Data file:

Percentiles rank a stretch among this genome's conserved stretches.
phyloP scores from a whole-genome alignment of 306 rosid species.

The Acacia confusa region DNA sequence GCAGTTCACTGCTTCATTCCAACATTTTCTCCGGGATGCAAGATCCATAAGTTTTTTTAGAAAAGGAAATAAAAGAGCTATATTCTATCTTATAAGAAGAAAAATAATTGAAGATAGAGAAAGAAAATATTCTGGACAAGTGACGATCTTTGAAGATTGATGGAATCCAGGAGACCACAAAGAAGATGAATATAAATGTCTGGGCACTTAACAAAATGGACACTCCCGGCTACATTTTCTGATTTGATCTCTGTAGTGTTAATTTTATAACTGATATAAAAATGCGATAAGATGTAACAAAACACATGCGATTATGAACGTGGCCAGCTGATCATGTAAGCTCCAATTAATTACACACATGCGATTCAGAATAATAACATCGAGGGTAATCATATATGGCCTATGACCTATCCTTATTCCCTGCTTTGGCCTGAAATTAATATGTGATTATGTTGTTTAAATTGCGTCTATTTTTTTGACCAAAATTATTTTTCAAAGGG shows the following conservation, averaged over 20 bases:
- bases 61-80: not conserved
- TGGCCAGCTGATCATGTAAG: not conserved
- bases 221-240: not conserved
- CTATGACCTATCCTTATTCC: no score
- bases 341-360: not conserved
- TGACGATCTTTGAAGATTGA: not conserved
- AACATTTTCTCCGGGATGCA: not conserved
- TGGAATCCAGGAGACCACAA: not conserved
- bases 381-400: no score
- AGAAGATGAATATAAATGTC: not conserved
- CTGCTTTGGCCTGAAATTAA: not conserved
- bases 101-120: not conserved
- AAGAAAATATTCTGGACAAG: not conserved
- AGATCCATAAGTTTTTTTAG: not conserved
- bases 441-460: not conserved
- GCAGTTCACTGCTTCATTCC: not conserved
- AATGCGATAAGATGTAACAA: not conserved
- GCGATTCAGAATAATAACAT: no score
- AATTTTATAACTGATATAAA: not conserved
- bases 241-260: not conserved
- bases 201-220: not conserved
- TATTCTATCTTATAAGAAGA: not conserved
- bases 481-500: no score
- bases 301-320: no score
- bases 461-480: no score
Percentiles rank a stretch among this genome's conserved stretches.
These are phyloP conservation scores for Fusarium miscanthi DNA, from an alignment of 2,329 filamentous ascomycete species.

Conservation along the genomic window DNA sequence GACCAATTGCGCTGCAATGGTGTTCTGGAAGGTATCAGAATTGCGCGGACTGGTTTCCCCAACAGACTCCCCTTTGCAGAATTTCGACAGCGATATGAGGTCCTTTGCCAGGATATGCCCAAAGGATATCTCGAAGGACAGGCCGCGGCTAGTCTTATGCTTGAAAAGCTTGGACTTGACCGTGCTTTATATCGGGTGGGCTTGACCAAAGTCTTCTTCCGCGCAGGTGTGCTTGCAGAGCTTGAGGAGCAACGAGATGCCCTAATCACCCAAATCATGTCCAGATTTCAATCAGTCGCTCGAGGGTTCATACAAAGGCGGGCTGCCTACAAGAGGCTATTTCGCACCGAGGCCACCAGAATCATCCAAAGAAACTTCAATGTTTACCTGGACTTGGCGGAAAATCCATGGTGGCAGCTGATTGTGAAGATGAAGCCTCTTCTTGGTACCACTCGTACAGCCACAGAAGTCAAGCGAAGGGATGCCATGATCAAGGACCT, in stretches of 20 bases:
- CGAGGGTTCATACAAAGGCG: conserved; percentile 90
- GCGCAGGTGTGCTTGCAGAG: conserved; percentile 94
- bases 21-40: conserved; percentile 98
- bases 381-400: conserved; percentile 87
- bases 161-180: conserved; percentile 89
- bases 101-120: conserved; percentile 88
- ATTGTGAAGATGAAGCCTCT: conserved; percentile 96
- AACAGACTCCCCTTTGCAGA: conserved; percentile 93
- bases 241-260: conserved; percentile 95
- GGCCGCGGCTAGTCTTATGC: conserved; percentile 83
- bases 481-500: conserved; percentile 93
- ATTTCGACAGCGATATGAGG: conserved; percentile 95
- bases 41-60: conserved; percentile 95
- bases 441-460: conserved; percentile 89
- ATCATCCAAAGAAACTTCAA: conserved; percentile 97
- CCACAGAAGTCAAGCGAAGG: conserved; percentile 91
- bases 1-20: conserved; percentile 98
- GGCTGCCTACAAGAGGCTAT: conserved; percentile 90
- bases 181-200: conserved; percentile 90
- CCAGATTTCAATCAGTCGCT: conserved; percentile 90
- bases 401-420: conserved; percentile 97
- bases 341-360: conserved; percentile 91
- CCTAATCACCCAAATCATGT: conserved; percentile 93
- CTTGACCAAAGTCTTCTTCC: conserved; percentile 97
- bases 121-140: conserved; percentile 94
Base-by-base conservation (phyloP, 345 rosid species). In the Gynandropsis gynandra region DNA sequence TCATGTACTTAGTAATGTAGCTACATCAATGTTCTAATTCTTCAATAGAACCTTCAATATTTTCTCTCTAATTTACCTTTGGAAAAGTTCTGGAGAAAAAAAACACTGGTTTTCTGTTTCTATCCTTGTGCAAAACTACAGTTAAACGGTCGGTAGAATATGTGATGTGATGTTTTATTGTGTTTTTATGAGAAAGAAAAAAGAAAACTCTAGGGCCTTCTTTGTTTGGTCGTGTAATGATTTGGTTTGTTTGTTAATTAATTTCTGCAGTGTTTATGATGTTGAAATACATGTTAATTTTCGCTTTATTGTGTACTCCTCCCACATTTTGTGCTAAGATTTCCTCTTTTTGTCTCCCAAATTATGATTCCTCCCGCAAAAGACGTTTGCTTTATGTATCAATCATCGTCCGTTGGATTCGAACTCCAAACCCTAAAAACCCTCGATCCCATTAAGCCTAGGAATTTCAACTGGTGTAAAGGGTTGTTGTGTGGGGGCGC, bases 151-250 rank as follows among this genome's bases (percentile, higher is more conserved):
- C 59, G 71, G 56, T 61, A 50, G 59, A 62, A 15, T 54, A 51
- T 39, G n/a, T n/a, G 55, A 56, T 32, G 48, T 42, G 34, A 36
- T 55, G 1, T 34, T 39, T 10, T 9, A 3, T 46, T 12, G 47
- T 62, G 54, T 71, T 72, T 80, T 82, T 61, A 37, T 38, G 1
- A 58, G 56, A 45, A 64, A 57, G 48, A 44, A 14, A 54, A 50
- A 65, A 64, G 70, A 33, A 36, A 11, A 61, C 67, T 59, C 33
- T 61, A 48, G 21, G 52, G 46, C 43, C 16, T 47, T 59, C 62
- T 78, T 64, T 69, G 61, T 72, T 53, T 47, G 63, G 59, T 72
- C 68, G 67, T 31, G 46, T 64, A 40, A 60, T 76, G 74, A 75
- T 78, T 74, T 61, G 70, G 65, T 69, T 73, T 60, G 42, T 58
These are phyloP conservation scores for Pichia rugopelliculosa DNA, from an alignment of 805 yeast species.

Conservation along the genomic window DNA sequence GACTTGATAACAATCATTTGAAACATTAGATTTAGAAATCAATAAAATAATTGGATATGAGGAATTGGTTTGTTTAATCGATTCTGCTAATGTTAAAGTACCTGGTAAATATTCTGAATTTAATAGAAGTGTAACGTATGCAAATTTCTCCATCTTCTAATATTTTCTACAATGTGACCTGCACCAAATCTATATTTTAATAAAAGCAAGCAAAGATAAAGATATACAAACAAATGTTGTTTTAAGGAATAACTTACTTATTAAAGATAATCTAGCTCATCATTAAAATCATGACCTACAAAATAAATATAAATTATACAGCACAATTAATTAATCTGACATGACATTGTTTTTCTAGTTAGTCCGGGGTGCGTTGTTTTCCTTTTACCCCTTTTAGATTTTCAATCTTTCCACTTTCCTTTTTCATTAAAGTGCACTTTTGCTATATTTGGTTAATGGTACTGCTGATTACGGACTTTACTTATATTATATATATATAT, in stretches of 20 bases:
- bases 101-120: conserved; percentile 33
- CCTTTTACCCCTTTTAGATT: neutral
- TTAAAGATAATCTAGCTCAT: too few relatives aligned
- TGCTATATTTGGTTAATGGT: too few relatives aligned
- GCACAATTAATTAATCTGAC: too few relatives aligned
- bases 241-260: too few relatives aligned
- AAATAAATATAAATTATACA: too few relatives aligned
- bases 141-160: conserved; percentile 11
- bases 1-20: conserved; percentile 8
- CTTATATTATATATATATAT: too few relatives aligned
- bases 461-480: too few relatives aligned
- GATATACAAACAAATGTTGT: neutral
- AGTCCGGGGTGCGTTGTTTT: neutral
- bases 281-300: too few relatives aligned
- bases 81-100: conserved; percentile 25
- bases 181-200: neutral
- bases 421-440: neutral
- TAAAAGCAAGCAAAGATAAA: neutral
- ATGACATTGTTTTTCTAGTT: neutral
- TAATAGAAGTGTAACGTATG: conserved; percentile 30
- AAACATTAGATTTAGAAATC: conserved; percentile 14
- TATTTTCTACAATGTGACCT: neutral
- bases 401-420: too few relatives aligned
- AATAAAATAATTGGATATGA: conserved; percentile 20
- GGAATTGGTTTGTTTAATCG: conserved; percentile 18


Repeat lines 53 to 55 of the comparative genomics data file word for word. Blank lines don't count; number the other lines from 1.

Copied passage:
- bases 341-360: conserved; percentile 91
- CCTAATCACCCAAATCATGT: conserved; percentile 93
- CTTGACCAAAGTCTTCTTCC: conserved; percentile 97